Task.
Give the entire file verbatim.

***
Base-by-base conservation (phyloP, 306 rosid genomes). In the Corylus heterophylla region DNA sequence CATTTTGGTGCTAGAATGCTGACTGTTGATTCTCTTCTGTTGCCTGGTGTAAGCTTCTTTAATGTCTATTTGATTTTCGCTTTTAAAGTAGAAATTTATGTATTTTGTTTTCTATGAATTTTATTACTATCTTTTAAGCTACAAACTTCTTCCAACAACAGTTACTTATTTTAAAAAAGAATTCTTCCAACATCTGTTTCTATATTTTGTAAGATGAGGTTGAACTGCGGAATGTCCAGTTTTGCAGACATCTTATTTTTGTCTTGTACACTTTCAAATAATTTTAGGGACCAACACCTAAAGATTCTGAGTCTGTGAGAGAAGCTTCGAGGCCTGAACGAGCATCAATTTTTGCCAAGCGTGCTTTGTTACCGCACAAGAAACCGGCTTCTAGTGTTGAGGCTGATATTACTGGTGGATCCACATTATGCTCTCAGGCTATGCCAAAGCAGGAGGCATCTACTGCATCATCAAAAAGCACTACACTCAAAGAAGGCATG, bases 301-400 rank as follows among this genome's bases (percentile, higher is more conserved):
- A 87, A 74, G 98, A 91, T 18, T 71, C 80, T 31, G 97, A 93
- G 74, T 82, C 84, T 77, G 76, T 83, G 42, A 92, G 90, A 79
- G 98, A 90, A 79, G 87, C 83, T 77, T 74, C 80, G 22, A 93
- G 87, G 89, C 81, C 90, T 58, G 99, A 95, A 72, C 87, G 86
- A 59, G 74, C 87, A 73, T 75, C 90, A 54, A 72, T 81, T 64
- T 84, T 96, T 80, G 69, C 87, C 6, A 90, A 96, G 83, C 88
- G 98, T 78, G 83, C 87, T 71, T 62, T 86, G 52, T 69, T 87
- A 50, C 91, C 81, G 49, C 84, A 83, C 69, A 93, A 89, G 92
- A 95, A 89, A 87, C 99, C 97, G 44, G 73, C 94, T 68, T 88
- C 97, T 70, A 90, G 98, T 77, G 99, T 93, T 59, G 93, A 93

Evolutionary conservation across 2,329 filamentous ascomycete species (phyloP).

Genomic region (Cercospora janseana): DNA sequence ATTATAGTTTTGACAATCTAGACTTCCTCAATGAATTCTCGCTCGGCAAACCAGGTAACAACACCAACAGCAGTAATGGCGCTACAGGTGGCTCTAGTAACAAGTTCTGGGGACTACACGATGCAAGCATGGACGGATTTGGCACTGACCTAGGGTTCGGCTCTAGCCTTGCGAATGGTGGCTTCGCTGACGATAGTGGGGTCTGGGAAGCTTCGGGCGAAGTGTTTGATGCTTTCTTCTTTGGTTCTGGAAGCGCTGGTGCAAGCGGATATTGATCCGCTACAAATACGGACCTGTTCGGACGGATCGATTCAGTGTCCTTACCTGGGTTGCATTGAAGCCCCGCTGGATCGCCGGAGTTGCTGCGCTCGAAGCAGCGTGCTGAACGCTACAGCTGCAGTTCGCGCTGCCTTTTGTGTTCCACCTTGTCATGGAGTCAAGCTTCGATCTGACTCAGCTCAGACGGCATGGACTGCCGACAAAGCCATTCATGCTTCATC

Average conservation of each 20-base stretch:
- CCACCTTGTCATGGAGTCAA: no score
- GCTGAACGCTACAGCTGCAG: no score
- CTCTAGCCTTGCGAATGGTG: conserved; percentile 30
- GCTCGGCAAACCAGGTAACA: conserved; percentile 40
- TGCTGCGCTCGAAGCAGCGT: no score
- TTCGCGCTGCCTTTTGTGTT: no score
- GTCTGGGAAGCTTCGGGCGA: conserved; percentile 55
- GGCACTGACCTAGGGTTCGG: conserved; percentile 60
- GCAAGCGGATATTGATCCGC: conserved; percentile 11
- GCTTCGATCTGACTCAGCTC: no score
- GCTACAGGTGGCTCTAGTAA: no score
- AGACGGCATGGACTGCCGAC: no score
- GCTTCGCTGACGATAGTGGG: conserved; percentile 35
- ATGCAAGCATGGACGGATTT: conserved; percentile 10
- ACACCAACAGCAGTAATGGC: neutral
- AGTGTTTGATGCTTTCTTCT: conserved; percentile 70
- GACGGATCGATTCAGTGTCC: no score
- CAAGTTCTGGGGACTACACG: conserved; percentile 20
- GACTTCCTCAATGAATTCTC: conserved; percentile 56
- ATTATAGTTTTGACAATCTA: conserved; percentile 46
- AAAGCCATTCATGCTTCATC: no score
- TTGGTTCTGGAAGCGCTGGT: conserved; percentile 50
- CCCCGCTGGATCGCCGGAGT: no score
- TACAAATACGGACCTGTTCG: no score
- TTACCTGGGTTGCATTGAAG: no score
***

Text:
Base-by-base conservation (phyloP, 306 rosid genomes). In the Corylus heterophylla region DNA sequence CATTTTGGTGCTAGAATGCTGACTGTTGATTCTCTTCTGTTGCCTGGTGTAAGCTTCTTTAATGTCTATTTGATTTTCGCTTTTAAAGTAGAAATTTATGTATTTTGTTTTCTATGAATTTTATTACTATCTTTTAAGCTACAAACTTCTTCCAACAACAGTTACTTATTTTAAAAAAGAATTCTTCCAACATCTGTTTCTATATTTTGTAAGATGAGGTTGAACTGCGGAATGTCCAGTTTTGCAGACATCTTATTTTTGTCTTGTACACTTTCAAATAATTTTAGGGACCAACACCTAAAGATTCTGAGTCTGTGAGAGAAGCTTCGAGGCCTGAACGAGCATCAATTTTTGCCAAGCGTGCTTTGTTACCGCACAAGAAACCGGCTTCTAGTGTTGAGGCTGATATTACTGGTGGATCCACATTATGCTCTCAGGCTATGCCAAAGCAGGAGGCATCTACTGCATCATCAAAAAGCACTACACTCAAAGAAGGCATG, bases 301-400 rank as follows among this genome's bases (percentile, higher is more conserved):
- A 87, A 74, G 98, A 91, T 18, T 71, C 80, T 31, G 97, A 93
- G 74, T 82, C 84, T 77, G 76, T 83, G 42, A 92, G 90, A 79
- G 98, A 90, A 79, G 87, C 83, T 77, T 74, C 80, G 22, A 93
- G 87, G 89, C 81, C 90, T 58, G 99, A 95, A 72, C 87, G 86
- A 59, G 74, C 87, A 73, T 75, C 90, A 54, A 72, T 81, T 64
- T 84, T 96, T 80, G 69, C 87, C 6, A 90, A 96, G 83, C 88
- G 98, T 78, G 83, C 87, T 71, T 62, T 86, G 52, T 69, T 87
- A 50, C 91, C 81, G 49, C 84, A 83, C 69, A 93, A 89, G 92
- A 95, A 89, A 87, C 99, C 97, G 44, G 73, C 94, T 68, T 88
- C 97, T 70, A 90, G 98, T 77, G 99, T 93, T 59, G 93, A 93

Evolutionary conservation across 2,329 filamentous ascomycete species (phyloP).

Genomic region (Cercospora janseana): DNA sequence ATTATAGTTTTGACAATCTAGACTTCCTCAATGAATTCTCGCTCGGCAAACCAGGTAACAACACCAACAGCAGTAATGGCGCTACAGGTGGCTCTAGTAACAAGTTCTGGGGACTACACGATGCAAGCATGGACGGATTTGGCACTGACCTAGGGTTCGGCTCTAGCCTTGCGAATGGTGGCTTCGCTGACGATAGTGGGGTCTGGGAAGCTTCGGGCGAAGTGTTTGATGCTTTCTTCTTTGGTTCTGGAAGCGCTGGTGCAAGCGGATATTGATCCGCTACAAATACGGACCTGTTCGGACGGATCGATTCAGTGTCCTTACCTGGGTTGCATTGAAGCCCCGCTGGATCGCCGGAGTTGCTGCGCTCGAAGCAGCGTGCTGAACGCTACAGCTGCAGTTCGCGCTGCCTTTTGTGTTCCACCTTGTCATGGAGTCAAGCTTCGATCTGACTCAGCTCAGACGGCATGGACTGCCGACAAAGCCATTCATGCTTCATC

Average conservation of each 20-base stretch:
- CCACCTTGTCATGGAGTCAA: no score
- GCTGAACGCTACAGCTGCAG: no score
- CTCTAGCCTTGCGAATGGTG: conserved; percentile 30
- GCTCGGCAAACCAGGTAACA: conserved; percentile 40
- TGCTGCGCTCGAAGCAGCGT: no score
- TTCGCGCTGCCTTTTGTGTT: no score
- GTCTGGGAAGCTTCGGGCGA: conserved; percentile 55
- GGCACTGACCTAGGGTTCGG: conserved; percentile 60
- GCAAGCGGATATTGATCCGC: conserved; percentile 11
- GCTTCGATCTGACTCAGCTC: no score
- GCTACAGGTGGCTCTAGTAA: no score
- AGACGGCATGGACTGCCGAC: no score
- GCTTCGCTGACGATAGTGGG: conserved; percentile 35
- ATGCAAGCATGGACGGATTT: conserved; percentile 10
- ACACCAACAGCAGTAATGGC: neutral
- AGTGTTTGATGCTTTCTTCT: conserved; percentile 70
- GACGGATCGATTCAGTGTCC: no score
- CAAGTTCTGGGGACTACACG: conserved; percentile 20
- GACTTCCTCAATGAATTCTC: conserved; percentile 56
- ATTATAGTTTTGACAATCTA: conserved; percentile 46
- AAAGCCATTCATGCTTCATC: no score
- TTGGTTCTGGAAGCGCTGGT: conserved; percentile 50
- CCCCGCTGGATCGCCGGAGT: no score
- TACAAATACGGACCTGTTCG: no score
- TTACCTGGGTTGCATTGAAG: no score